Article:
Pelvic Floor Disorder Risk Highest With Assisted Vaginal Delivery

Nancy A. Melville

December 18, 2018

The risk of pelvic floor disorders after childbirth, ranging from urinary incontinence to pelvic organ prolapse, are significantly lower with cesarean delivery compared with spontaneous vaginal delivery, and operative vaginal delivery, such as the use of forceps, has the highest risk of the disorders, according to a study of more than 1500 women followed up to almost two decades after childbirth.

"Results of this study showed a substantial difference in pelvic floor disorder incidence based on a woman's obstetrical characteristics," say Joan L. Blomquist, MD, of the Department of Gynecology, Greater Baltimore Medical Center, Maryland, and colleagues, in their article published online December 18 in JAMA.

"The cumulative incidence of each pelvic floor disorder was significantly associated with delivery mode," they add.

Studies have shown as many as 25% of women in the United States have at least one pelvic floor disorder, and the rate is more than twice as high for women over 80 years. Although childbirth is a known key risk factor, research is lacking on long-term risks and the association with specific obstetrical procedures.

"Data from the present study build on those observations by providing a more complete picture of incidence over time," Blomquist and colleagues note.

However, in an interview with Medscape Medical News, Blomquist would not be drawn on how this research should inform individual choices about birth delivery methods.

She noted that a multitude of considerations go into decisions about birth delivery mode, and this study is not designed to suggest recommendations for any one over another.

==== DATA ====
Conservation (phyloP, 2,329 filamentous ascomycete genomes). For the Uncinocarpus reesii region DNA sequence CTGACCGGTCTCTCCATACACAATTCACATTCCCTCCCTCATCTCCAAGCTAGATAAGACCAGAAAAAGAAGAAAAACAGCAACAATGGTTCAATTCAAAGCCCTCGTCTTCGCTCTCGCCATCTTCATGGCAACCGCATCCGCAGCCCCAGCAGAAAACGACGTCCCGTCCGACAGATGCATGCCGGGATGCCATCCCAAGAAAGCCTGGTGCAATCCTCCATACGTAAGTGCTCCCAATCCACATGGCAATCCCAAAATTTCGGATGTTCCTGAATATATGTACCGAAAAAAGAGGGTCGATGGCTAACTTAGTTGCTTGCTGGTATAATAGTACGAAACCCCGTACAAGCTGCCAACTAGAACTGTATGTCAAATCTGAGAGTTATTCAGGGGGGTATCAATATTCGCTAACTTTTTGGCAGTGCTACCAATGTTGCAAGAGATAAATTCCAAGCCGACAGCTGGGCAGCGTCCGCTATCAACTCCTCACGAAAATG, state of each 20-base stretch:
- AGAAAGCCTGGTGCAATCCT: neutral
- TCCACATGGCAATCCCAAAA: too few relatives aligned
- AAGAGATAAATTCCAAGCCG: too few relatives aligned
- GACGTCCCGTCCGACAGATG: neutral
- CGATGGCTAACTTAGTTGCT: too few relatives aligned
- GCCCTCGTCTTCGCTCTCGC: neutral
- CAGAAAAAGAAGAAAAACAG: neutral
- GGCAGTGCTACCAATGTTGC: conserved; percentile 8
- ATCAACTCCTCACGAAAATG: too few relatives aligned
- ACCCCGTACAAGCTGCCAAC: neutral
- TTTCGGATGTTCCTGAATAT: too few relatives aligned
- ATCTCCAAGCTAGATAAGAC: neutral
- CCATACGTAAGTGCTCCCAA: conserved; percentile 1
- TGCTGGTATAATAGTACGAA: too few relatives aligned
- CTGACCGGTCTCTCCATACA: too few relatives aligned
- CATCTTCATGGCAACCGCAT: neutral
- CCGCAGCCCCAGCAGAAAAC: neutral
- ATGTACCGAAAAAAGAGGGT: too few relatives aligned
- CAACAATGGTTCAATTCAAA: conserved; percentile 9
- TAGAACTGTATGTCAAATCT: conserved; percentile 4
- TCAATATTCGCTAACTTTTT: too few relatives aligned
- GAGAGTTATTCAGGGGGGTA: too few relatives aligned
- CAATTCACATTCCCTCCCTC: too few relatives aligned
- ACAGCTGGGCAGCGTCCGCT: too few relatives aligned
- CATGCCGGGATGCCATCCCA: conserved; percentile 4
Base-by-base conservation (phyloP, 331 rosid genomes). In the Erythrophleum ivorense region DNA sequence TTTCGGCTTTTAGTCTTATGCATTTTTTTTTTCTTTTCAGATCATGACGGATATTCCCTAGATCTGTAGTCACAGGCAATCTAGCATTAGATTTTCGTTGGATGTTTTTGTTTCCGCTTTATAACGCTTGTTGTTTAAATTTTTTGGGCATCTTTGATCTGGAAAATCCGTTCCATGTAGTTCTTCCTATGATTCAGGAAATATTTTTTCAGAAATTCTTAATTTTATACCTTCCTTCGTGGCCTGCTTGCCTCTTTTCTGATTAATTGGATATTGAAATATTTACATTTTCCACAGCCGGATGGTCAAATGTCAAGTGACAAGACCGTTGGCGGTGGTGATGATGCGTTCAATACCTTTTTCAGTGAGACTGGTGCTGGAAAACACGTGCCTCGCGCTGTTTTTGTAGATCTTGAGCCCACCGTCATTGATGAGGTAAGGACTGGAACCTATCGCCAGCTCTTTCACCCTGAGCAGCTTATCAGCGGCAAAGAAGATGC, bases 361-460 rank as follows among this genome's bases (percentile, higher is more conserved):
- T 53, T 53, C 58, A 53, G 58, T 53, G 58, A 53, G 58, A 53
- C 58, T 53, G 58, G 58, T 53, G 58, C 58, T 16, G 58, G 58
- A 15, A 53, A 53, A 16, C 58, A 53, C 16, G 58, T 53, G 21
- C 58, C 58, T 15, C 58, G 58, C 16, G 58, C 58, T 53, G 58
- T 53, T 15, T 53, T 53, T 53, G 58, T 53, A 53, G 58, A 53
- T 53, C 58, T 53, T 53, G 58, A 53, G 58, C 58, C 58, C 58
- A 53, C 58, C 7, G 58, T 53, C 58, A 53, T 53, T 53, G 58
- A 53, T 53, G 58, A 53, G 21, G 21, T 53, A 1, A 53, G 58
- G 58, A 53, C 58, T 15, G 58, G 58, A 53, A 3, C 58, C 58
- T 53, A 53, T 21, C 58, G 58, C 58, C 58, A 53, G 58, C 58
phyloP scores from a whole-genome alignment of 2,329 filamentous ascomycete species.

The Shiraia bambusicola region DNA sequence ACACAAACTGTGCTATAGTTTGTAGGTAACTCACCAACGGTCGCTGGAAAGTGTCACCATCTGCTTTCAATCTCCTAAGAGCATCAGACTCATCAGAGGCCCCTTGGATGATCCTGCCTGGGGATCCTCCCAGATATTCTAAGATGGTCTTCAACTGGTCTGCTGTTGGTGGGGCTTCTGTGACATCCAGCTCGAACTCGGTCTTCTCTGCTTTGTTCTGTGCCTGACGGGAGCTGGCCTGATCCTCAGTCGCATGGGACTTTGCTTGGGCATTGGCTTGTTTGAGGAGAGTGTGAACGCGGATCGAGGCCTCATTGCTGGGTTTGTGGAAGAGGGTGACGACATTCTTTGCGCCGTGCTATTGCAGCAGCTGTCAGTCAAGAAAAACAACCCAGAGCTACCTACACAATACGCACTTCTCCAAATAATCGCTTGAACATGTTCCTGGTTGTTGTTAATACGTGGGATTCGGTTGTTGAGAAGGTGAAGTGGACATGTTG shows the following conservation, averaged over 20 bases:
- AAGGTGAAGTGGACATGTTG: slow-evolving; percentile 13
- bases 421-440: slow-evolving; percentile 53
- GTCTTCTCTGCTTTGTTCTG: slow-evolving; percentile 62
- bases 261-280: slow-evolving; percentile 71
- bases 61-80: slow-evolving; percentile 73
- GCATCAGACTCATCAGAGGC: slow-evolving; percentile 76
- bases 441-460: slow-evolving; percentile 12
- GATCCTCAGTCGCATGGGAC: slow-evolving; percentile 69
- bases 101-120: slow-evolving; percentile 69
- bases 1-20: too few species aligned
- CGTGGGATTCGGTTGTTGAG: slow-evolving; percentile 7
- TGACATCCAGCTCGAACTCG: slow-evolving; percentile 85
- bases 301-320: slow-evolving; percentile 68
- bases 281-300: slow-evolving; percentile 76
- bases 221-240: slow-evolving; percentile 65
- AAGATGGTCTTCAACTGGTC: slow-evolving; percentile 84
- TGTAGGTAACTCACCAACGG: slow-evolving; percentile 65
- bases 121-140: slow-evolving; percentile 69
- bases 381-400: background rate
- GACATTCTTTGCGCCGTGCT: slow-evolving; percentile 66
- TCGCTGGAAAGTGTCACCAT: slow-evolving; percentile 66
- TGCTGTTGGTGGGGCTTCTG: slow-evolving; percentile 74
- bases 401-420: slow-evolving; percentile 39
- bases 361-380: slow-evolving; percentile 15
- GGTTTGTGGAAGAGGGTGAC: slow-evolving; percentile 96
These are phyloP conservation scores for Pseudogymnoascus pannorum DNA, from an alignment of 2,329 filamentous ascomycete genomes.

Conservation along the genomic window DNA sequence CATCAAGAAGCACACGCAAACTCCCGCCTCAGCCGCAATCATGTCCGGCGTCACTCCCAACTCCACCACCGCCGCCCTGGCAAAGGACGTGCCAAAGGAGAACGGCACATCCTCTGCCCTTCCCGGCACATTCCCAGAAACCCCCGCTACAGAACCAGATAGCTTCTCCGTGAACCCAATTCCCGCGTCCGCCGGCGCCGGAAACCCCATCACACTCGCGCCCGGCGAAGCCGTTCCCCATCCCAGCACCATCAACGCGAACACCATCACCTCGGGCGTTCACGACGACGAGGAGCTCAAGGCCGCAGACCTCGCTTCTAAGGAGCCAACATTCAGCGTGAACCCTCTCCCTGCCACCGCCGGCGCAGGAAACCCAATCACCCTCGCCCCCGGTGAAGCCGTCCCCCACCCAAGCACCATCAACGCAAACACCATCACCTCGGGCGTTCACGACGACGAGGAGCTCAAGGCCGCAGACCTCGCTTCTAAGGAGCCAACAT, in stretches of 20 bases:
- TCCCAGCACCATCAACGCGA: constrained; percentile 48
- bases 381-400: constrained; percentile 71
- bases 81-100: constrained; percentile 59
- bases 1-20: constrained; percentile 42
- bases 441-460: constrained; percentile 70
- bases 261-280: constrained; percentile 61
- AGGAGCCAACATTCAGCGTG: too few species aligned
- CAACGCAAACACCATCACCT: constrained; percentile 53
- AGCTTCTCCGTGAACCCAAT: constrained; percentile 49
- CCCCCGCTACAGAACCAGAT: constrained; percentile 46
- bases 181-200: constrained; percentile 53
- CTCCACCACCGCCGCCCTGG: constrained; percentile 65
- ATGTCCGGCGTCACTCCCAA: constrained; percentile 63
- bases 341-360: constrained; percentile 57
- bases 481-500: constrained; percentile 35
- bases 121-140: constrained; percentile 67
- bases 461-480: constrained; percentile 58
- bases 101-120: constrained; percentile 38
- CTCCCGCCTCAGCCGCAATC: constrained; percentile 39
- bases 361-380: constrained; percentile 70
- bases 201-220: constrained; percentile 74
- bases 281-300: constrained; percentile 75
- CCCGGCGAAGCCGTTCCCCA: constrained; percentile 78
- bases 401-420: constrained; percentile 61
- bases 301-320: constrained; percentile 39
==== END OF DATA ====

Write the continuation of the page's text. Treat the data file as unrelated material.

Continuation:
"This is just one piece in the very large puzzle that a provider and patient need to consider when determining the best delivery mode for that patient," she said.

"The study does not give information about who is the best candidate for which delivery type. However, it does tell us that if someone had an operative vaginal delivery, they are at higher risk of developing these disorders in the future."

"As a result, there may be a role for secondary prevention, such as avoidance of obesity or certain exercises, in these high-risk populations."

Women Followed-Up for 18 Years After Giving Birth

For the analysis, Blomquist and colleagues evaluated data on 1528 women in the longitudinal Mother's Outcome After Delivery (MOAD) study from October 2008 to December 2013.

The women, who were enrolled 5 to 10 years after their first delivery, were followed-up annually for up to 9 years. The longest time after first delivery when a participant was seen in the study was 18.7 years.

Participants were a median age of 30.6 years at first delivery and had 778 cesarean births, 565 spontaneous vaginal births, and 185 operative vaginal births, including vacuum assistance (ventouse) or use of forceps.

Most (72%) were multiparous at enrollment, and among those women the median age at enrollment was 38.3 years. Outcomes were assessed annually using the Epidemiology of Prolapse and Incontinence Questionnaire (EPIQ) and a physical examination (gynecologic, height, and weight).